In the 1850s, southern Ontario was gradually settled by farmers. In addition, investors in the Grand Trunk Railroad realized that Chicago would become a major shipping point and foresaw the profit they could gain by helping to ship midwestern products to Europe.  By 1859, the Grank Trunk lines reached from Portland to Sarnia.  The managers knew that Detroit was a much more important commercial center than Sarnia, so they built a line from Port Huron—just opposite Sarnia to Detroit.  Railcars were put on barges for the trip across the St. Mary’s River. This line to Detroit from Port Huron opened in 1860 and is is well know as the first employment site for Thomas Edison. He was a news butcher on the passenger trains but the Grand Trunk fired him since he conducted a chemical experiment in a baggage car and accidently set it on fire.  Shortly thereafter, managers of the Grand Trunk Railroad understood that their lines tapped the increasing prosperous Midwestern states.  The Grand Trunk built west from Port Huron with one line reaching Muskegon, another Chicago and branch lines throughout southern Michigan.  By the 1880s, Midwestern grains could be shipped to Europe any time of year using the Grand Trunk rail lines from Chicago, through three US states and two Canadian providences, to Portland.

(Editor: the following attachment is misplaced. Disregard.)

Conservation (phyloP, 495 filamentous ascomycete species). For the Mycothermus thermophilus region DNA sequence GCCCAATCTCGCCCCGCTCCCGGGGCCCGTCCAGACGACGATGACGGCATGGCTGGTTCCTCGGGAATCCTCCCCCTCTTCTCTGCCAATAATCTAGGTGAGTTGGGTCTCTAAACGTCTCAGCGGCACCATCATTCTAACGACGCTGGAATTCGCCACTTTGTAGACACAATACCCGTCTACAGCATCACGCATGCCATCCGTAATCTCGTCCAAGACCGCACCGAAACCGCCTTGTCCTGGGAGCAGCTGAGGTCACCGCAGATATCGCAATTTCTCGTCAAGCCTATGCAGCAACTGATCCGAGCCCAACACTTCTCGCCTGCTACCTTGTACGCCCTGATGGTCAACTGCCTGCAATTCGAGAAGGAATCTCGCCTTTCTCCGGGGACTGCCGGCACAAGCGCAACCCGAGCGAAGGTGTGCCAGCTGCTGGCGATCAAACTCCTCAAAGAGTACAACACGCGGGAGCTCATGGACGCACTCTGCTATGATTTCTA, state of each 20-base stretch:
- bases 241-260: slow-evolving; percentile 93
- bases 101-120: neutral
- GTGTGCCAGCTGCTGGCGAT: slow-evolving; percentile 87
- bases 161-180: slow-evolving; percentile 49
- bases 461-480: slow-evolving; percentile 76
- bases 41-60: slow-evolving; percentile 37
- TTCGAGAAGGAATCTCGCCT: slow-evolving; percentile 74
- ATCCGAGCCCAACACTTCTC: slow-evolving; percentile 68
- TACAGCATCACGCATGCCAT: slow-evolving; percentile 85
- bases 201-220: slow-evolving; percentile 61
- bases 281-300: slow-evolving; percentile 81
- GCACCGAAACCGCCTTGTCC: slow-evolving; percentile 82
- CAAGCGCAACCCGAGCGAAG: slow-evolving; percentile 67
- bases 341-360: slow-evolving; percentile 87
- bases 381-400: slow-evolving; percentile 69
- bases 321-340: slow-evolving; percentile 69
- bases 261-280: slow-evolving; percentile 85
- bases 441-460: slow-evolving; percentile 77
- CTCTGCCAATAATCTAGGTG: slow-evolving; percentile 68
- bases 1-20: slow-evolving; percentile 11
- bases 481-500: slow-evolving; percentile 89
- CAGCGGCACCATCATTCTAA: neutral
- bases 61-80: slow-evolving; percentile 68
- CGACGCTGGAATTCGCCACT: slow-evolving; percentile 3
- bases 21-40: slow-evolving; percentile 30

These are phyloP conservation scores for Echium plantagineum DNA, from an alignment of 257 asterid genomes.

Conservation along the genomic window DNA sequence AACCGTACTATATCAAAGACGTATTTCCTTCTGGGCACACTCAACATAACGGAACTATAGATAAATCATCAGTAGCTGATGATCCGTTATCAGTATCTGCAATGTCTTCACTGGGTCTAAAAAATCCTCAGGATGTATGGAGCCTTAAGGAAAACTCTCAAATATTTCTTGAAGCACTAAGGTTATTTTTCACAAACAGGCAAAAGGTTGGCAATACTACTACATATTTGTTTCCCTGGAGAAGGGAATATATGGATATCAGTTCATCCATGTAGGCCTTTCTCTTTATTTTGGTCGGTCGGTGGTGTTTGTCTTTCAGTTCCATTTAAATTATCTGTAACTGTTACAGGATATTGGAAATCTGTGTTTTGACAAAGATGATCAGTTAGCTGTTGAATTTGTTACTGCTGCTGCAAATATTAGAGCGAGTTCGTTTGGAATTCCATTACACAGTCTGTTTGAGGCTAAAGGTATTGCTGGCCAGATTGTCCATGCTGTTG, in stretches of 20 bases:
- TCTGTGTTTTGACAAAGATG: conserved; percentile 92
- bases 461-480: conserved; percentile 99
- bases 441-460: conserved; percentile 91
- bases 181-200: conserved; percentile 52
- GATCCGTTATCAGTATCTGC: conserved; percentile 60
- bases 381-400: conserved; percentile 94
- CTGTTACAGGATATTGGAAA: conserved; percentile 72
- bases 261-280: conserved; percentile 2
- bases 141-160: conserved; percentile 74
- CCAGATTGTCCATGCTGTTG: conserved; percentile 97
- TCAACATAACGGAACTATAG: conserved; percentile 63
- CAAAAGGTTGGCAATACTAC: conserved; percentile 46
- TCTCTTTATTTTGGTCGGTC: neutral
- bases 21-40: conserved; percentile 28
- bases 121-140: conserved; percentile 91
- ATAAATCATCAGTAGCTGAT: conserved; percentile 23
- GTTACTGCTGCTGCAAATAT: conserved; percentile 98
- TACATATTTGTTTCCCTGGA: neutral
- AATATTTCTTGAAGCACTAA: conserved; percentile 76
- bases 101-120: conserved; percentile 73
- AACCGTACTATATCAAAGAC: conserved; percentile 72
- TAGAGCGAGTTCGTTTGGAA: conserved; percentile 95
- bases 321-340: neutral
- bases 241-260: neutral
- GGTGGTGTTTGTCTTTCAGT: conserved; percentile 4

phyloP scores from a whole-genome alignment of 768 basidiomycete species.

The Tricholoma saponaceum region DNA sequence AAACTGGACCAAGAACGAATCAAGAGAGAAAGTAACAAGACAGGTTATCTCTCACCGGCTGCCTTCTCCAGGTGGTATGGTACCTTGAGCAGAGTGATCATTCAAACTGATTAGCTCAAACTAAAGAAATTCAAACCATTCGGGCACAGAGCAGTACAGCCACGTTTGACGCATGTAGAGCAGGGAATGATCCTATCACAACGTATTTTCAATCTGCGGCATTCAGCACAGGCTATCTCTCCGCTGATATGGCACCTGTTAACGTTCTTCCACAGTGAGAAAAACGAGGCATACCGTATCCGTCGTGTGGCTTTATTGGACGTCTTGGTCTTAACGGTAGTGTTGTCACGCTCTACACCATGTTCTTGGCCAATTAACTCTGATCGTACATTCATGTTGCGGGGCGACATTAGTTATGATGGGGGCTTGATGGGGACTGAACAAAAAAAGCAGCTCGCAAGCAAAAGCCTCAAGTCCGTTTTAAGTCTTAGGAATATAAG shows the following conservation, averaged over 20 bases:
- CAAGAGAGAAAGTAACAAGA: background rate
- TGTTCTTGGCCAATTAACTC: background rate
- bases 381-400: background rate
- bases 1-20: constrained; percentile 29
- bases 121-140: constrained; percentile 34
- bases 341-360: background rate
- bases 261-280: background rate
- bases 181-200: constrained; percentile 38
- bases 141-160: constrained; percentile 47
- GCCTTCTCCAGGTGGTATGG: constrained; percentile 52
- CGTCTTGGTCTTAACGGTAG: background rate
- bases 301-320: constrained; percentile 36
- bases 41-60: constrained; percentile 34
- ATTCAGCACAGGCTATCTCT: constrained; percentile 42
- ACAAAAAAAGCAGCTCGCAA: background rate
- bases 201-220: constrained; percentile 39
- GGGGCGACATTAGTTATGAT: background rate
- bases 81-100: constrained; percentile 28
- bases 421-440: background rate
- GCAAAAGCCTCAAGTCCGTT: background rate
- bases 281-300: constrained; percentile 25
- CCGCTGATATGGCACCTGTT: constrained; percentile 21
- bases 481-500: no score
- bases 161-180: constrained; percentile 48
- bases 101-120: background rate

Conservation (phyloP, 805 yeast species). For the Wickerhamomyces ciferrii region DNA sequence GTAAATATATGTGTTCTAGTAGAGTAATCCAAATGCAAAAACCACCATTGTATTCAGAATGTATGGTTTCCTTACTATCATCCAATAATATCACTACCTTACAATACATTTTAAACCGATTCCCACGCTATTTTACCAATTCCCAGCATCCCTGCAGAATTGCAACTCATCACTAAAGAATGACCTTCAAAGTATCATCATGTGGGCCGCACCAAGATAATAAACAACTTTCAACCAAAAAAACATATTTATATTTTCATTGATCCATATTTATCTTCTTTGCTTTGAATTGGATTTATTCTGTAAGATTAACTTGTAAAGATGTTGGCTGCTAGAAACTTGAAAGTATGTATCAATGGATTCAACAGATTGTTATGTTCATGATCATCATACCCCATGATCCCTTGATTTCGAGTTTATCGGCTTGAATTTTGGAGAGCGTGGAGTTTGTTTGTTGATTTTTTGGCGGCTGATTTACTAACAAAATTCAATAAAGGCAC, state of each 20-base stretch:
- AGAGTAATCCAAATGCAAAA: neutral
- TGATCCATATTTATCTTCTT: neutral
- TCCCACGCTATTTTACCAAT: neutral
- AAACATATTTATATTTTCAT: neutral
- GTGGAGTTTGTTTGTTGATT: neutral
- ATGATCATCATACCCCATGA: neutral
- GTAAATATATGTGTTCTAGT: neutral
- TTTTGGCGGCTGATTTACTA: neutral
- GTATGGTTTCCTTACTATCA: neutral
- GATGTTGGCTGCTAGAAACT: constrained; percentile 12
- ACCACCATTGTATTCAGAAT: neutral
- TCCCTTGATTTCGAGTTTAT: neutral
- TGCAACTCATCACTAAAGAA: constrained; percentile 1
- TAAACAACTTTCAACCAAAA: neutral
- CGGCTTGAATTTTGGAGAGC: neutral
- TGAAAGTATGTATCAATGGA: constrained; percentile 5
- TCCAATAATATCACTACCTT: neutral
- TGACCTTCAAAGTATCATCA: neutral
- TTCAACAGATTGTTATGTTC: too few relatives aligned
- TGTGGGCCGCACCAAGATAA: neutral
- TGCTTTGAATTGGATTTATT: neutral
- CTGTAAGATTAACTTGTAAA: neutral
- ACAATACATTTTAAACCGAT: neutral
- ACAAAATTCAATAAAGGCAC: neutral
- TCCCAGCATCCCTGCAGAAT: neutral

Railroads played a key role in the development of the United States.  However, they played an even greater role in the development and unification of Canada as a nation.  The building you see, although in the United States, is mile point 0.0 on a tremendous rail system that eventually served almost all populated points in the world’s second largest country.

The Grand Trunk Railroad, similar to many other rail lines, faced bankruptcy a number of times.  Confronting such difficulties after World War I, the Canadian government more or less nationalized many of its failing rail firms and created the Canadian National Railroad.  That railroad continued to own and operate many lines in the United States, but those lines retained the name Grand Trunk Railroad.  In 1993, the Canadian government privatized the Canadian National Railroad.  It continues to operate most of the lines described above, although the section from Montréal to Portland is now the independent Atlantic and St. Lawrence Railroad.  This is the name used back in 1851 when the firm was chartered to build a line from the Vermont border to Montréal.  The Grand Trunk Railway, in 1906, built a huge passenger station next to the building pictured above.  That impressive station was demolished in 1966 but the office building they constructed in 1901 to sell steamship tickets and process paper work remain near the Portland waterfront.

Date of Construction: 1901
Architect: Unknown to me
Use in 2011: Office building
National Register of Historic Places: Not listed
Photograph: Ren Farley; January 16, 2009
Description updated: May, 2011